Stories Create Community

Nine years ago (a veritable dinosaur’s age in digital terms) Robert McCrum wrote about the growing re connection between writers and readers. He wrote about Arthur Conan Doyle responding to his readers, then how novelists rose to the status of ‘artist’ and secluded themselves away from their audience.  Finally, Mr. McCrum prophesied the growing attachment between writers and readers in the digital age.

In 2014  Carole Jelen wrote a practical ‘how to’ blog post about why authors need to talk with their readers. In the last 4 years readers and writers have become more and more heart bound, collaborators in a new kind of community to the benefit of more than just themselves.

In Leoshine has company I wrote about Public words and Private Words and the connection between writer and reader.  Let’s stop a moment and wonder at what words do between us!  

My heart dreams up a story of a man who claims responsibility for an unborn child.  What did you dream up as you read that?  Do you know men in your life who would do that?  Do you wonder whether he’ll do a paternity test?

Do you have an unborn child in your life at this moment?  My heart trembles in excited expectation with you.

Have there been unborn children who never made it to full term?  My heart aches for you.

Wow! Did you see that?  We didn’t get to the part about the mother being a drug addict and requiring restraint so that her baby could have half a chance of normal  (not chemically addled) development.  Our hearts are intertwined just by thinking of a man (father or not) who has the heart to reach out to someone vulnerable (mother and child).

If I want to be the best writer I can be, I need to imagine as many meanings to my words as possible.  You, my readers, are invited into a world that you yourselves are creating from your background and experiences, personality and proclivities. We touch hearts. Community is built, and the world is turned upside down.




Leoshine has company

Spring is tickling the feathers of our chickadees, and also my notions for this blog.  For a long time I have hidden behind the main character of my magnum opus, Leoshine.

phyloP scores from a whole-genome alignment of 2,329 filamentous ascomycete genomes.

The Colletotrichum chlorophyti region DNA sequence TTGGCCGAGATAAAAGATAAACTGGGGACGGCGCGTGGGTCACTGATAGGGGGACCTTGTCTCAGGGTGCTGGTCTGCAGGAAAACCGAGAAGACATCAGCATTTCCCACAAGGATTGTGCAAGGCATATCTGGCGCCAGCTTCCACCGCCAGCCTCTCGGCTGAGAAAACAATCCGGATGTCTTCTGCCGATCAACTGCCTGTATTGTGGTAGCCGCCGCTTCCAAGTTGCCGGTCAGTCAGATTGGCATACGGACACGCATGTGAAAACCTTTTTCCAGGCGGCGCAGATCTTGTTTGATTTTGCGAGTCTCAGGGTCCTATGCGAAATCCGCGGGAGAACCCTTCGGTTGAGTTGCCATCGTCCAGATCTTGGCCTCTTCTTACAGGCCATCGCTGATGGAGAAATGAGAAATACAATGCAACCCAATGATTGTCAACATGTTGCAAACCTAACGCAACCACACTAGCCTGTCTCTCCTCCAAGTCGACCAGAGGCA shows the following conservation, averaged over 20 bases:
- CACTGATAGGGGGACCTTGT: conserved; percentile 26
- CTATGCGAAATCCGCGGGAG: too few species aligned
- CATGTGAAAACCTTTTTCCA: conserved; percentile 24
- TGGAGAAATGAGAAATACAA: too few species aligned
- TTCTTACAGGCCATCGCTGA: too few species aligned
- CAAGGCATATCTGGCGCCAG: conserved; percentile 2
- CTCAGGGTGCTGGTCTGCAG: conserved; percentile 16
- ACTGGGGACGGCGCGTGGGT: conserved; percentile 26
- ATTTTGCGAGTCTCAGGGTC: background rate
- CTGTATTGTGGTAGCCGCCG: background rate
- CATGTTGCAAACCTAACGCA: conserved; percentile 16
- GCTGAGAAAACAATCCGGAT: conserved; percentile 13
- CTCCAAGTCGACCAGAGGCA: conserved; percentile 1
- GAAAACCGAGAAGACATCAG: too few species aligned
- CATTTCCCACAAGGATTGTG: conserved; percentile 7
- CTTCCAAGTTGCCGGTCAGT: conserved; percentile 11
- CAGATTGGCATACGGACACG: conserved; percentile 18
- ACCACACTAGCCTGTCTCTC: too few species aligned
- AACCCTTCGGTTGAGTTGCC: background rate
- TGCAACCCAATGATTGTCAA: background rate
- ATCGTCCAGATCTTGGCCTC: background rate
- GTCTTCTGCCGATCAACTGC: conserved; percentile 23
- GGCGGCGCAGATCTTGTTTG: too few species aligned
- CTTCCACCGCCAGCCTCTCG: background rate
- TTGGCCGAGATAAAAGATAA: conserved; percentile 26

She lively and clever, curious and thoughtful, desires to help and doesn’t always think through the consequences.  She is thrown into a desperate situation and she climbs her way to the top, not always by her own smarts.

Now she is joined by some other characters who have grown into stories of their own.  I am no longer a one story author, and my blog must reflect the diversity.  There is more to me than I can ever tell here.

Today I learned about public words and private words.  Public words mean the same thing to everybody.  Private words convey meaning to the author and perhaps an inner circle.  I believe that creating our own private meanings, experiences, devotions is the true pleasure of reading stories.

I desire for you to hunt the true meaning my stories have for you.  Make them your own. Live through my characters and grow in compassion for your fellow humans through their experiences.

I am excited to journey with you!

Love is violent

We can’t help it. We are born of a violent God.

Heresy!  God is love, I hear the crowd gasp.  Love is soft and mushy, right?  Love lets anyone do anything anywhere, as long as it feels good, right? No, sorry. Love must be tough, and Love brings brute force down upon our hearts and emotions.

Is God a pacifist?  Where does the lake of fire come in to that thought?

David was not allowed to build the temple because he was a ‘Man of Blood’.  Therefore violence brings restrictions. However, David’s warrior identity was precious to and used by God for the furtherance of His Kingdom.